I tried the 4-in-the-morning job. It only took one shift for me to realize that this was a terrible plan for me. In the abstract, it had sounded like a good idea - a job where I didn't have to think and where I could bring in a little money while conducting my job search. Others told me that it sounded horrible, and I agreed, but then I went and did it anyway and found that for me it was, indeed, horrible.

I'm not knocking people who decide to do these jobs, or who do these jobs because they need the money and can't find anything else. In six months, maybe I will feel that way too. But that's my point - I need to wait six months before feeling that way rather than jumping to feeling that way immediately. When a crisis hits - whether it is the loss of a job, of a loved one or the end of a relationship - we tend to feel desperate. We jump into things that we are not ready for because it somehow feels like doing something. It feels like fixing the problem. But problems are wily, and they don't always want to be fixed right away, or in the way that we think they need to be fixed. Just as you can't replace one person with another, you can't replace one job with another.

There are many jobs that I would do, jobs that are somewhat more like my own. In the past I have worked in childcare and loved it. I know that's not a job for everyone. Taking a job that "not everyone" would or could do is a good move, because it makes you feel valued. Your particular temperament and skills are suited to that job. I haven't applied for a job in childcare at this point because there are emotions involved (mine and the children's); it's not fair to children to form relationships with them and then suddenly leave.

What I learned from this misstep is to not jump to desperation. Save desperation for when you actually are desperate. Minimum and low-wage jobs are physically taxing and will leave you with little time or energy to apply for the job you really want - something you have to spend a lot of time doing in your first few weeks of unemployment. I lost a couple days by spending my energy on something I didn't need to do. But I'm back on that horse, and I've got dozens of job listings that need my attention.

Sunday, June 26, 2011

Planning a plan

After spending an hour or so in the backyard pulling weeds and deadheading the peonies, I think I have a revised version of The Plan. The Original Plan was made a couple days before I actually heard I would not be renewed. It's needed a bit of tweaking.

Since I already have secured a 4-in-the-morning job at a Big Box Establishment, I will keep it. The job doesn't pay well and isn't full time and is only supposed to exist for a few months of the pre-college-student-arrival season. I anticipate brightly-colored reading lamps and ersatz milk crates. I do not expect to remain at this job much longer than a month.

I'm not as bad off, financially, as I feel. I have the money that didn't go toward the down payment on the house (they do a percent down, not an amount) and the new homebuyer tax credit. I was hoping to spend this money on a new kitchen, but a new kitchen is just going to have to wait. I know people who have lived with their disasterkitchens for years. I am just going to have to deal with it.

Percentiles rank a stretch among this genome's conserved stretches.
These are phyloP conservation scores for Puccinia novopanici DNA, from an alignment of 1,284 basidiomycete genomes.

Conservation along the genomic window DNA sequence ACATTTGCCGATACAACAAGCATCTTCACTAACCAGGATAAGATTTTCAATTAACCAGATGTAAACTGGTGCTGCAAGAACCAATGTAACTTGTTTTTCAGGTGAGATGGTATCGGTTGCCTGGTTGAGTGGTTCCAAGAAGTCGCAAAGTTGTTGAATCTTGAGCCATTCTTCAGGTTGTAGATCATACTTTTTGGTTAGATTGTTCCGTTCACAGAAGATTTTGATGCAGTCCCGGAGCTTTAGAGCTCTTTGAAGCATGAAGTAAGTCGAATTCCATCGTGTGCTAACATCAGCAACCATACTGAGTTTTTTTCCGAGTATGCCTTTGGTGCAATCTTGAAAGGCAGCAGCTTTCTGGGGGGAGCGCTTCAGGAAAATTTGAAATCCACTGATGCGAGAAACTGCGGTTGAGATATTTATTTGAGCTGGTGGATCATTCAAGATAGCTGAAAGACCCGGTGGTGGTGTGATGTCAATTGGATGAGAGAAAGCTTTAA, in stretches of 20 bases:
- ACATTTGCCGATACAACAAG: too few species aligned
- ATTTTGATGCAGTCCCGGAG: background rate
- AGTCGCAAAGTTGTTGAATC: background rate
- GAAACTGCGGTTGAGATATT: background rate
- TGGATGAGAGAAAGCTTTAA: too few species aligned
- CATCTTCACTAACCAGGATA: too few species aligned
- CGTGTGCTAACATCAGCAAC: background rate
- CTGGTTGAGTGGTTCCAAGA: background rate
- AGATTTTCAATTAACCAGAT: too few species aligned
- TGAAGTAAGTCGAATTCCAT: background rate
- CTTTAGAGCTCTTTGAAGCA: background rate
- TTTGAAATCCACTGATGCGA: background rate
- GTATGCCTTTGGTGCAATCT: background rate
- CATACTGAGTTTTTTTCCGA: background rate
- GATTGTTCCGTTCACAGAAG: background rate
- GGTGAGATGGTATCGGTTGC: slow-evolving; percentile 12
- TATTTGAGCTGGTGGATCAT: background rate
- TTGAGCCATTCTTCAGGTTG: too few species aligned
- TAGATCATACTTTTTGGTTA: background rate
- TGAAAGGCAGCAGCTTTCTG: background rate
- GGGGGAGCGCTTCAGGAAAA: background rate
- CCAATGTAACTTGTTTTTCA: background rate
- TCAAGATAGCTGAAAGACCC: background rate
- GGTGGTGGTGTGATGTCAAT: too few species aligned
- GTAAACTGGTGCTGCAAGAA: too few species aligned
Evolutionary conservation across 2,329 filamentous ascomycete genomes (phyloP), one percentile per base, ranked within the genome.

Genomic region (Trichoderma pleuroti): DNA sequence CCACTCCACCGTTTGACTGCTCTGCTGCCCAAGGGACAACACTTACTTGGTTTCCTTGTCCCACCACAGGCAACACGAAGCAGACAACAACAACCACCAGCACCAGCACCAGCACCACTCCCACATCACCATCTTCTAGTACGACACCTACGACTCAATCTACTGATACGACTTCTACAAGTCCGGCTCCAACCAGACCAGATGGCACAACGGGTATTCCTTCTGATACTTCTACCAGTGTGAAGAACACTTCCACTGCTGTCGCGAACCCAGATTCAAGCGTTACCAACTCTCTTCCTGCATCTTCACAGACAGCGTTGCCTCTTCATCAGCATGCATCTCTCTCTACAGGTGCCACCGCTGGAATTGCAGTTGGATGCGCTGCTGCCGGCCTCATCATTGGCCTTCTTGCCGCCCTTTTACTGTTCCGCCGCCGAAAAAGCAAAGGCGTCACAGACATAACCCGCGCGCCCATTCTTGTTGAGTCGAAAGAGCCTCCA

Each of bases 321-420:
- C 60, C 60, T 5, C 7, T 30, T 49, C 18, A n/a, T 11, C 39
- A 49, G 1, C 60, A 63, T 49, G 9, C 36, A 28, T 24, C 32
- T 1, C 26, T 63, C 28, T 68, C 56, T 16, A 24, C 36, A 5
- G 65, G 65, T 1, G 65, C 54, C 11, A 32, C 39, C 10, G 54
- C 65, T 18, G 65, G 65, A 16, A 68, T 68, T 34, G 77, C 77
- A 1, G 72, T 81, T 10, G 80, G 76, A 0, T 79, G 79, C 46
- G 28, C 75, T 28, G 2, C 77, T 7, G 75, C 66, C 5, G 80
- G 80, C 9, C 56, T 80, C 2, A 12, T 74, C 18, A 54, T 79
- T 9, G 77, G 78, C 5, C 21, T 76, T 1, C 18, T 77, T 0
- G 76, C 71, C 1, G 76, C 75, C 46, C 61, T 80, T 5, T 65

I also have one more paycheck coming that is "the balance of my contract." I'm not actually sure how much this is, but it's a paycheck.

What the Big Box job allows me to do is refrain (slightly, for a limited amount of time) from dipping into my savings. It requires me to get out of bed (even if I get back into bed and have a nap right after) several days a week and engage with the other humans. It allows me to sit in front of the computer every day and apply for jobs. If, in a month, I don't have something (and I may not - I fully realize that it could take months), then I will sign up with a few temporary agencies. By that time I should have applied for enough of the jobs for which I am qualified that I will only find a few jobs per week that I need to apply for.

What I need to do right now is 1) not panic and 2) apply, apply, apply. By that time I will also know if I am getting unemployment compensation and how much it is. It allows me to have a little leeway to spend money on things like coffee and yoga and West Coast Swing classes - things that make me happy and make life just a little more bearable - without feeling like I'm spending money that should go toward bills. Everyone says to keep trying to do the things that make me feel good, which is hard because so many things cost money.

Filling your garbage can with weeds, however, is free, and quite satisfying, and I get to spend time outside with these beauties.

Friday, June 24, 2011

Newly detached

When I first conceived of this blog, it was the high-flying adventures of a single gal with her own house, career, cats, and home repairs. There were going to be stories of how I decided I needed my own house, my search, and each of the projects I took on, with pictures and missteps along the way.

Then my job let me go, and I became more detached than ever.

In the week since I was told I was not coming back, I've had every idea from retraining as a computer programmer to stocking the shelves in the middle of the night at a well-known chain store (which I'll be doing starting Monday, it turns out). I've thought about renting out a room and despaired at the paint (and other) stains on my carpet and the questionable electricity. I've tried to clean my ancient kitchen linoleum. I've learned through examining my bills that the window air conditioner really doesn't take that much electricity so it's worth it to be able to sleep at night.

And, yes, I've cried a lot because it turns out that teaching isn't the stable, always-in-demand job that it once was. It took me two years to get the job I had, and I only had it for a year and a half.

I also managed to break one of the planters in the picture. Those things cost $100! Oopsie.